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With treatment, people with MG have a normal life expectancy. Some combination of medication, thymectomy, and other therapies enables most myasthenics to lead normal or near normal lives. Sometimes people experience remission. However, for some people quality of life is affected significantly - either by severity of the disease or severity of side effects from the medication.

Generally, those who are quickly diagnosed and receive effective treatment have the best outcomes.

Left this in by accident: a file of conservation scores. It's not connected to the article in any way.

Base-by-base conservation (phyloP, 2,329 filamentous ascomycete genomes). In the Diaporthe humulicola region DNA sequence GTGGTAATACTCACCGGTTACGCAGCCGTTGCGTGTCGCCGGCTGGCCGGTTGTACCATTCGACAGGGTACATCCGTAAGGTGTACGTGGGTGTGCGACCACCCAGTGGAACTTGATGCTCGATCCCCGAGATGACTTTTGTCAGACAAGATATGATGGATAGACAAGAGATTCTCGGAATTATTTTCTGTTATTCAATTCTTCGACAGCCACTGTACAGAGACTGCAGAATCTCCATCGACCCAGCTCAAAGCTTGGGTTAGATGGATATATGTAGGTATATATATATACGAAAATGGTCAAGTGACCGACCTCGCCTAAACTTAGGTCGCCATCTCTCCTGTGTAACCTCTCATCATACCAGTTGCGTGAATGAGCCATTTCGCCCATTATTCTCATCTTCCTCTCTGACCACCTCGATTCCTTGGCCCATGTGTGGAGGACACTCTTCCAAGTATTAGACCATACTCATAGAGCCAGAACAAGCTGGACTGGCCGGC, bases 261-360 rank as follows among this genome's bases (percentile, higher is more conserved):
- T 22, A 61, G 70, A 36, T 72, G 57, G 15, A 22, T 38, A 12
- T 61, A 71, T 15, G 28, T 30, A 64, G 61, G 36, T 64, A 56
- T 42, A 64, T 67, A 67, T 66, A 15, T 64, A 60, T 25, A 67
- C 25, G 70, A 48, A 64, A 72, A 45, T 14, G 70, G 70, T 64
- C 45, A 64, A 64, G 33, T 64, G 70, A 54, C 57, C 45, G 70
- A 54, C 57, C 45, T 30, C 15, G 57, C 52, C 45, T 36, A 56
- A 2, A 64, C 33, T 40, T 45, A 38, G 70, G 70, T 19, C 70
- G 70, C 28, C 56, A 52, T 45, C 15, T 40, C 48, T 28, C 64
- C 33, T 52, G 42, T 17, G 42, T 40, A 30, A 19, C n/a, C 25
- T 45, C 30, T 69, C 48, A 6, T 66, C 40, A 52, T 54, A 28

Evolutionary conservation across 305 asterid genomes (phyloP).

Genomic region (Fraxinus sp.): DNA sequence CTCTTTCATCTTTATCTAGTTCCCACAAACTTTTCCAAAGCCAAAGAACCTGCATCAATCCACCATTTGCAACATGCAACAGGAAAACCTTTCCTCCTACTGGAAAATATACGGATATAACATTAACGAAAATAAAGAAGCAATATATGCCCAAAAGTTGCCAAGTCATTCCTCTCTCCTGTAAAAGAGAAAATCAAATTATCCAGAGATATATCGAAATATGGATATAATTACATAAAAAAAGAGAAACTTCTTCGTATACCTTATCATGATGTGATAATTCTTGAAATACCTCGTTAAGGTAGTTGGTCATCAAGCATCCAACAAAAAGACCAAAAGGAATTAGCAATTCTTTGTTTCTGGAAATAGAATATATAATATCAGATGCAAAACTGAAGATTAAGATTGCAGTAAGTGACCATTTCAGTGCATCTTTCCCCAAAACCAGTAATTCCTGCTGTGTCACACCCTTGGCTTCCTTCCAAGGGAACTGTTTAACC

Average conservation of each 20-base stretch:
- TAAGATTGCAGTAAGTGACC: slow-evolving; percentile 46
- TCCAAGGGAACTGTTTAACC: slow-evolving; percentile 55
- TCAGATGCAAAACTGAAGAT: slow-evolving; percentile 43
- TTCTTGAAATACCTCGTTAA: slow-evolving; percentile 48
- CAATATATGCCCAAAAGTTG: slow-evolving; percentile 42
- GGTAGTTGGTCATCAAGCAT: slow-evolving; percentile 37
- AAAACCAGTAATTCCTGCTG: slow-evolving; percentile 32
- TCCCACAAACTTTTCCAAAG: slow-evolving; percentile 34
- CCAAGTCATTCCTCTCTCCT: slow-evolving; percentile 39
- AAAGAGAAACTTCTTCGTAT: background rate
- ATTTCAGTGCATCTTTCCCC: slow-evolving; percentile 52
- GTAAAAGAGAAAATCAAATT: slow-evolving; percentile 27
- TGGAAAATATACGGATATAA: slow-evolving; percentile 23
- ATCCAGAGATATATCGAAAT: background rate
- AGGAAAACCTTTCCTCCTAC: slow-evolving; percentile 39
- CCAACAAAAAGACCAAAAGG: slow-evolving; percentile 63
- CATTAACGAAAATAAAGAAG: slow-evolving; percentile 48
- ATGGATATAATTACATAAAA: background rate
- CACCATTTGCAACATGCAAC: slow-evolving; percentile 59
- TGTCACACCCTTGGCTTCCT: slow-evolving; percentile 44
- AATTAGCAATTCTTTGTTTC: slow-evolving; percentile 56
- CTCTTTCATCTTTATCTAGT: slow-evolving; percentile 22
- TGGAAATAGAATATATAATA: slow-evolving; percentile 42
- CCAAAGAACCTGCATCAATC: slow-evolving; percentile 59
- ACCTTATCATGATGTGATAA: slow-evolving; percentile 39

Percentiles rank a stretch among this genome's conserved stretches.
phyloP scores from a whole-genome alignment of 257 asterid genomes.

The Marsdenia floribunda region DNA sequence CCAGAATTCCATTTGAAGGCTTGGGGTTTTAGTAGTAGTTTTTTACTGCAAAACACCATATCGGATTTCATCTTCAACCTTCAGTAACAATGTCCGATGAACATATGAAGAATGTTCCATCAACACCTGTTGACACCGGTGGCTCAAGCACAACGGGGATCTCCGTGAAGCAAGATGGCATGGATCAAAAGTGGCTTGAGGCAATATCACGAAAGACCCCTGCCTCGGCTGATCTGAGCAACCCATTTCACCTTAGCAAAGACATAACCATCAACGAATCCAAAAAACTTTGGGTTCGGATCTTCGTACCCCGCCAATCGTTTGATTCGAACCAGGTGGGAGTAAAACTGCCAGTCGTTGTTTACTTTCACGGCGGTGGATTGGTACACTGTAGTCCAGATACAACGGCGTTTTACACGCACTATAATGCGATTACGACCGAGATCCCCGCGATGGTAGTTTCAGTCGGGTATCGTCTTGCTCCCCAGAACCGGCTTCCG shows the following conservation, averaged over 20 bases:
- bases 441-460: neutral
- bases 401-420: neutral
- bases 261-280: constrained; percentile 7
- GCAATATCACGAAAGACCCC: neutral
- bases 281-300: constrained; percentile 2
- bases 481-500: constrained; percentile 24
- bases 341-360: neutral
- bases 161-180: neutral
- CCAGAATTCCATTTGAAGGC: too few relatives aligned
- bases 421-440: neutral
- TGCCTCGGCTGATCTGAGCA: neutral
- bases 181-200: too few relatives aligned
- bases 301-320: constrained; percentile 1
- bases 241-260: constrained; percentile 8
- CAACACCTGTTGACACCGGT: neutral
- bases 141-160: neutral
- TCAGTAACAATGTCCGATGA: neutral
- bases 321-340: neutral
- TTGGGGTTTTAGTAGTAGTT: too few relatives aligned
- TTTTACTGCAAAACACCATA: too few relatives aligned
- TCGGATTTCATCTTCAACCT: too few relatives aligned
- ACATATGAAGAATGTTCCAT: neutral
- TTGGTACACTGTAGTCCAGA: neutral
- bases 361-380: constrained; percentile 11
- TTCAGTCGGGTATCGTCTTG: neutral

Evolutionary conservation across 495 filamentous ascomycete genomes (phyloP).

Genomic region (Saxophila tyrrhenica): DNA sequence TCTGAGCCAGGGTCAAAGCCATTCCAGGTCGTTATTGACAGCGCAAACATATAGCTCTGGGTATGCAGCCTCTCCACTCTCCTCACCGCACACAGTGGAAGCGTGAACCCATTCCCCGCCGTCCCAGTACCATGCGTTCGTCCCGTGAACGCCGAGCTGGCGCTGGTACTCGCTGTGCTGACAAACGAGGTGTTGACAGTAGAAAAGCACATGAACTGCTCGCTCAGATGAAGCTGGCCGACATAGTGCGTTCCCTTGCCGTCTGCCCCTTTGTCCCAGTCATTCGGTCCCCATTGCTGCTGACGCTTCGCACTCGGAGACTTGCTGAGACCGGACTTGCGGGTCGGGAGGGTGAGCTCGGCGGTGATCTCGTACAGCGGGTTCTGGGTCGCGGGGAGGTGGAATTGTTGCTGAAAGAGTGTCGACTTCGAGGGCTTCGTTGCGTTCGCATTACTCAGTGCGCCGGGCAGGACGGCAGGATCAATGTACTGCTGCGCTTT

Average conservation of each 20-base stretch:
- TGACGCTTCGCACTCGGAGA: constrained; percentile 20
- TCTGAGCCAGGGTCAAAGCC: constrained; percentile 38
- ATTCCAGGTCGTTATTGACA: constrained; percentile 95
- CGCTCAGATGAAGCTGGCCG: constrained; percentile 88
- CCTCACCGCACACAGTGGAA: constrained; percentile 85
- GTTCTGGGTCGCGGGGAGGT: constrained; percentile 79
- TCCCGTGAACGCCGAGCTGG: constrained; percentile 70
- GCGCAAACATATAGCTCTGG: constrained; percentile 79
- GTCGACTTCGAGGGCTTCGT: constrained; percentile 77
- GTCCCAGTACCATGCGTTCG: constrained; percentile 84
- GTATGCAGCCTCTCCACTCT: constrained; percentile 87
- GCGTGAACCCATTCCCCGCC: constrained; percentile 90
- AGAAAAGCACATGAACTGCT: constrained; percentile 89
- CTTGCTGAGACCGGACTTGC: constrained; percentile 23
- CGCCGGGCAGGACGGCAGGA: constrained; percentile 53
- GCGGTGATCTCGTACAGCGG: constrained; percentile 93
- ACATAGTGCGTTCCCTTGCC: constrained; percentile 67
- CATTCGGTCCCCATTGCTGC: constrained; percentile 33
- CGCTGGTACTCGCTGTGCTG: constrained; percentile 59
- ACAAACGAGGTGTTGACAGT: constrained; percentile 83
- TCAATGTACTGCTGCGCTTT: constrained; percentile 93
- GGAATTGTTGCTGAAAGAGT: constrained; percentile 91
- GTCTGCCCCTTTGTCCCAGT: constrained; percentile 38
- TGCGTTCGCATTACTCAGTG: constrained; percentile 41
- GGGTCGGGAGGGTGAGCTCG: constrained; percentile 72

The first two or three years of illness are often when the full extent of MG symptoms emerge, and so can be the most difficult. During this time you may need to try a number of different therapies, to see which you tolerate best and which is most effective.

Myasthenia gravis generally doesn’t get worse as you age. And for some, symptoms diminish over time.

Reviewed by the MGF of Illinois Medical Advisory Board, September 2008

Unless otherwise stated, the information provided here is of a general nature, composed by non-medical personnel. It is meant to be accurate and helpful advice for MG patients. It is not intended to be medical opinion, nor is it a substitute for personal professional medical care.